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Into the Labyrinth
Ireland has punched above it’s weight in many fields, but few in more distinction than literature. And of our greatest literary talents, none are more enigmatic than James Joyce. A master of the intricacies and subtleties of his craft, he could turn into a large than life’ hell-raiser under the right conditions. We can’t think of a much better definition of a TwoTon icon. Guest contributor Niall O’Leary’ ‘explores the man’s legendary life.
James Joyce Through Words and Letters
Born in 1882 in Rathgar, James Joyce, literary revolutionary, is a slippery character. For much of his life he was in self-imposed exile from his native land, yet he never wrote about anything else. He had a religious upbringing and prided himself on his theology, yet he railed against Catholicism and had most of his books banned for obscenity. Twist follows turn. He’s hard to pin down, and for many years his constant travelling reflected this restlessness. Paris, Trieste, Pola, London, Hamburg, 4 Bowling Green Galway; he and his family threaded their way across Europe for over thirty years. Perhaps to provide some sort of an anchor, he wrote and received thousands of letters. This huge and varied correspondence with everyone from T. S. Eliot and Lady Gregory to the Irish Department of Foreign Affairs, gives us a tempting entry point into the maze of his life. But once we go in, just how far can we go? Is there a thread throughout and does it lead us to the real Joyce?
Joyce’s letters help us map his travels
Right from the start, Joyce had an eye on foreign shores. One of his earliest letters was to the great Norwegian playwright, Henrik Ibsen, in 1901.
It was a fan letter and he even learnt Norwegian to write it. Always good with languages, he had studied French and Italian at UCD. No doubt this linguistic mastery freed him both aesthetically and geographically; he could travel anywhere because he could communicate anywhere. This letter, however, also shows his willingness to reach out.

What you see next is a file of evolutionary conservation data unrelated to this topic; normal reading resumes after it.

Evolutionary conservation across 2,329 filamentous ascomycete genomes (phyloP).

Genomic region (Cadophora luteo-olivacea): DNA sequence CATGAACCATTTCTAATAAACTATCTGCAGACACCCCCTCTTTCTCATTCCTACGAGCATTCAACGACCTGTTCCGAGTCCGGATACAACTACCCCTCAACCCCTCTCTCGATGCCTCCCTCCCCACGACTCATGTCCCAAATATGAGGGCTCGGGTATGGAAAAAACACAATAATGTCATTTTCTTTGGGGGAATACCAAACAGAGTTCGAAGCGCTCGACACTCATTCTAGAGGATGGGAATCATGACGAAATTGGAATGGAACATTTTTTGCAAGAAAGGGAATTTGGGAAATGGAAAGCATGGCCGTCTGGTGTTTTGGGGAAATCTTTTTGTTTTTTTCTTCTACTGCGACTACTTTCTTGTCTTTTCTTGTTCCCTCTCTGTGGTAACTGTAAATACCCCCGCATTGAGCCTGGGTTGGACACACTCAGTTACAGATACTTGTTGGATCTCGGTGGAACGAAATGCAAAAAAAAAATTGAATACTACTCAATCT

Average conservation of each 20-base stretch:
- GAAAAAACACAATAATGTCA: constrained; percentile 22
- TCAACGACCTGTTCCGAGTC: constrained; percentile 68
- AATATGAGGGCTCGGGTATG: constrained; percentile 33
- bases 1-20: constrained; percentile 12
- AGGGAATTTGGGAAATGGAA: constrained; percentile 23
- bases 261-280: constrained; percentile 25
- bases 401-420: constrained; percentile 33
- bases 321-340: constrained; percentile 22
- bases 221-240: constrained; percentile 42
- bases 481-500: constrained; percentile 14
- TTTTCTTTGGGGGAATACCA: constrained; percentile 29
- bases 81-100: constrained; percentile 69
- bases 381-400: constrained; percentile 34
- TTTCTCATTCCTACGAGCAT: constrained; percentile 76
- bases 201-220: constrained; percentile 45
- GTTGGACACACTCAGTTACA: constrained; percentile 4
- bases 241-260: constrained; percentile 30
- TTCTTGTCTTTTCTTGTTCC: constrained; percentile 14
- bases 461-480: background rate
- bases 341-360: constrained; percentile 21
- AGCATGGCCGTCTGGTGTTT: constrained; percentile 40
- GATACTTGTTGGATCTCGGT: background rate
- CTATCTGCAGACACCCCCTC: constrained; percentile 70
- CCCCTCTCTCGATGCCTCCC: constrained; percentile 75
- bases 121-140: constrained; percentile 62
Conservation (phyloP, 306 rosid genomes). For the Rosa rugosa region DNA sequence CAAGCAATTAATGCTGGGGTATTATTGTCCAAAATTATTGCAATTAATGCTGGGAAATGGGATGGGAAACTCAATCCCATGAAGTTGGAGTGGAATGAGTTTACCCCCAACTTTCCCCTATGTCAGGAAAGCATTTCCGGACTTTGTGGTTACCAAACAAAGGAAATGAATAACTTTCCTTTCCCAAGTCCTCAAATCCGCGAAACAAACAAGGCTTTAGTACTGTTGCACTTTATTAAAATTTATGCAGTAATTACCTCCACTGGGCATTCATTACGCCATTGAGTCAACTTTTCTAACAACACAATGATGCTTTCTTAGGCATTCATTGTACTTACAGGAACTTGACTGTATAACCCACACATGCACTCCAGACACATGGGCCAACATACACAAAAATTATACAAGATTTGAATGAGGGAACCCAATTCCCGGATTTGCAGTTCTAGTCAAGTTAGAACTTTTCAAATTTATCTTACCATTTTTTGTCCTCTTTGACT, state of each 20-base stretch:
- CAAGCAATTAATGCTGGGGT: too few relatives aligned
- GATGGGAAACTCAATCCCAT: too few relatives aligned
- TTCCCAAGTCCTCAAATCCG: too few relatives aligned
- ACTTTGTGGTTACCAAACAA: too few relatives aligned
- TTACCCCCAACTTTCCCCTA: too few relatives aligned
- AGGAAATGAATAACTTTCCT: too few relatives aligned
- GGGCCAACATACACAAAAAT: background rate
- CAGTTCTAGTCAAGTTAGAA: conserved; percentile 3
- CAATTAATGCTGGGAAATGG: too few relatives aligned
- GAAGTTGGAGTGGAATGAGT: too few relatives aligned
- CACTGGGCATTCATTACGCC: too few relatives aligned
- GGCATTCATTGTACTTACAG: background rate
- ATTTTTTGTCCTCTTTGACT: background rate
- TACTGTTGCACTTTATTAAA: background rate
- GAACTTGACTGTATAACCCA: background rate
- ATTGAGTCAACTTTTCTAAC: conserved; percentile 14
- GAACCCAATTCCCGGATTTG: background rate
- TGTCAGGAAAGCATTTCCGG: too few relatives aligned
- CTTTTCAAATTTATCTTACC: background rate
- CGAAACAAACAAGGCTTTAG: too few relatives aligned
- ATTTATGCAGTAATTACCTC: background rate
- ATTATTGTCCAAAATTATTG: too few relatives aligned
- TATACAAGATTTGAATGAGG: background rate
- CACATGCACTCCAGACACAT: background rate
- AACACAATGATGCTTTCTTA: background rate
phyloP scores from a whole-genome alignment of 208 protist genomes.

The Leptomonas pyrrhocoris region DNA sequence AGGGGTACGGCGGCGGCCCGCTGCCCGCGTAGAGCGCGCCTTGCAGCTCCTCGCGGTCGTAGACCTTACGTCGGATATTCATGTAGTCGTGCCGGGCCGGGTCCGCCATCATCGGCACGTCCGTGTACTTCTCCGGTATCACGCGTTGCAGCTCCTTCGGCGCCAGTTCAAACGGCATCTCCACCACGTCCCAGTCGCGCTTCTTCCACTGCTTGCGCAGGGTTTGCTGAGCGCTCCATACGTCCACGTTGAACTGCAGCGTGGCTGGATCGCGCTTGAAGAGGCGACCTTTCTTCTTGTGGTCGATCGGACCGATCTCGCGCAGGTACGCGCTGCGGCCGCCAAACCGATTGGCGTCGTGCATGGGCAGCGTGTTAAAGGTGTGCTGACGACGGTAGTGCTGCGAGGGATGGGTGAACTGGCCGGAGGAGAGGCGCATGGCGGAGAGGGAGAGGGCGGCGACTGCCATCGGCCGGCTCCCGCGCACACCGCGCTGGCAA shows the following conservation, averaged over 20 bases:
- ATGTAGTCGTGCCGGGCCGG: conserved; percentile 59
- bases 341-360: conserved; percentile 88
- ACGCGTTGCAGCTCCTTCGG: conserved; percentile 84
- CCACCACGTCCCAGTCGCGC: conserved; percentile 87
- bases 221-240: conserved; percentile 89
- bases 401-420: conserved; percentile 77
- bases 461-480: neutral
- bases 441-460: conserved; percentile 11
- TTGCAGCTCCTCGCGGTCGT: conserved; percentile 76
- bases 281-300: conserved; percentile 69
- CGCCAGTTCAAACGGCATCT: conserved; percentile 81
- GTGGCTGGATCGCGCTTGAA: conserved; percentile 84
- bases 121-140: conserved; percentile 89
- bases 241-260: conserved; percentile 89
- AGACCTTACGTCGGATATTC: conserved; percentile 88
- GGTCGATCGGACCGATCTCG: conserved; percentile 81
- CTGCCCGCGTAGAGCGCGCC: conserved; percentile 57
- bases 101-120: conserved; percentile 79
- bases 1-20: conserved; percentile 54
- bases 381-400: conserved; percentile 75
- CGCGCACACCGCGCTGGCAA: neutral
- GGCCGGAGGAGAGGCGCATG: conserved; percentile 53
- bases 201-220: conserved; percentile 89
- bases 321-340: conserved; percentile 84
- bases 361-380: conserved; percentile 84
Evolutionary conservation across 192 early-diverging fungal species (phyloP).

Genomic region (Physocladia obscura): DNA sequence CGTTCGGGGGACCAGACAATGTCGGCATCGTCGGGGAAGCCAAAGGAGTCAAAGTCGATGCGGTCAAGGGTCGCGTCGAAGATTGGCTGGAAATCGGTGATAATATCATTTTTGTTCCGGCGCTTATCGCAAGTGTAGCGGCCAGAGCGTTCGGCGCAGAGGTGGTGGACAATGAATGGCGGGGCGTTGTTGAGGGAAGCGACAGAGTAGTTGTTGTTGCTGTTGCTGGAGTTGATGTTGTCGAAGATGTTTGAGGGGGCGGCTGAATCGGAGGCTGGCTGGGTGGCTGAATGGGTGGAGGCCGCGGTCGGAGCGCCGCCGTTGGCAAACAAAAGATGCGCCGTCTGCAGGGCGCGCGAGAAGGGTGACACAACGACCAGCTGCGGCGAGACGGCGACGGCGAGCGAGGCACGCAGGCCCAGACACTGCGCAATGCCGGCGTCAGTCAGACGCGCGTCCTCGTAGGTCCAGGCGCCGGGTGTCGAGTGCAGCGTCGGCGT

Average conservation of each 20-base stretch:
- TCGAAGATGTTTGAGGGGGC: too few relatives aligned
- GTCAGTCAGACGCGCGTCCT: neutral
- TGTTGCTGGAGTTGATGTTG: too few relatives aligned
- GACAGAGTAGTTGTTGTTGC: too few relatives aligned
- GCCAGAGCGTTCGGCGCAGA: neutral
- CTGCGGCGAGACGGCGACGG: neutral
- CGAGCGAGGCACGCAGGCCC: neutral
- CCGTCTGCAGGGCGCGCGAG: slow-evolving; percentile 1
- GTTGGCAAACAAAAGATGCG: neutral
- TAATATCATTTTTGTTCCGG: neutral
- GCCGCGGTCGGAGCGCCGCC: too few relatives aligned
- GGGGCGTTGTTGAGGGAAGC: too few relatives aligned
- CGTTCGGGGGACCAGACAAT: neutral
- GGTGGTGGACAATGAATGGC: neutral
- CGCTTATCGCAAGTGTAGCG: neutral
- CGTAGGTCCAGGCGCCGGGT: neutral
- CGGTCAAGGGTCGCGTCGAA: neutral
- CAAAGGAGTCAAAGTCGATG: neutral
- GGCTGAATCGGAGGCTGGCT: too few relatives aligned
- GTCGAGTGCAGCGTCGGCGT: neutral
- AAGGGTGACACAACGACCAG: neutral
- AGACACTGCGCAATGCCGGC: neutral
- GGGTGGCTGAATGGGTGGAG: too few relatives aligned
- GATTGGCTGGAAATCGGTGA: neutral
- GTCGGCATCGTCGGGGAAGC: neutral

His fearlessness in approaching the great and the good led him to accost W. B. Yeats in the street. When he proceeded to criticize the older poet’s work, Yeats was not immediately impressed. They nevertheless struck up a correspondence. If Yeats had his doubts, his one-time secretary, Ezra Pound, certainly didn’t, at least not initially. It’s no exaggeration to say that without Pound, Joyce might never have made the impact he eventually did. Pound encouraged the young writer, promoted him, and fought for publication of his work. Not only did Pound become a tireless promoter of Joyce, he became almost a lifelong friend. Their letters, often bizarre, always forthright, chart how the two great writers came to diverge over “Finnegan’s Wake”. Pound simply didn’t get it:
“I will have another go at it, but up to the present I make nothing of it whatever. Nothing so far as I can make out, nothing short of divine vision or a new cure for the clapp can possibly be worth all the circumambient peripherization.” (15th November 1926)
Joyce, Pound, Quinn & Ford
James Joyce, Ezra Pound, John Quinn, Ford Madox Ford (New York Public Library, http://digitalcollections.nypl.org/items/8c501998-‘f004-‘6c37-‘ e040-‘e00a18062911)
Pound wasn’t the only great American writer to encounter the Irishman. While in Paris, James Joyce met the bullfight–âloving, hard drinking, perambulating, left–âleaning Ernest Hemingway himself. Like Joyce, Hemingway liked to drink and travel, but he also liked to fight. Joyce, always willing to help a fellow writer, would deliberately pick a fight at a party and, when things were just about to get out of hand, shout out, Deal with him, Hemingway!' Always in the mood for a bit of devilment, but cute enough to get out of harm’s way.
The burly author was always happy to sort things out. Strangely enough though, in all of Joyce’s letters, and indeed of the 2,500 written by Hemingway, there are no letters between the two, not even a postcard. For all that they had in common, they had antagonistic characteristics too. While they both tried to accurately capture the essence of Life, the bullish Hemingway tried to do so by fighting it into his sparse prose. The more effete Joyce cajoled it into his. He let Life roam free within his words, bucking against them, even transforming them, until it eventually found itself trapped in his aesthetic labyrinth. Ultimately this tortuous style makes for very difficult reading, but it’s also exhilarating.
Throughout all of Joyce’s travels, there is of course one figure who lies at the end of each journey: Nora Barnacle. His long-time companion and eventual wife, Nora left Galway to follow him around the Continent. While Hemingway is famous for his affairs, Joyce is just as famous for his steadfast devotion to his partner. However, like Molly Bloom, Nora was no shrinking violet and actively encouraged this obsession. On one occasion while the two lovers were living apart, Nora instigated a series of erotic letters to keep her partner hot and bothered in the right way. The infamous ‘dirty letters’ show a Joyce exploring every aspect of his wife in word and idea.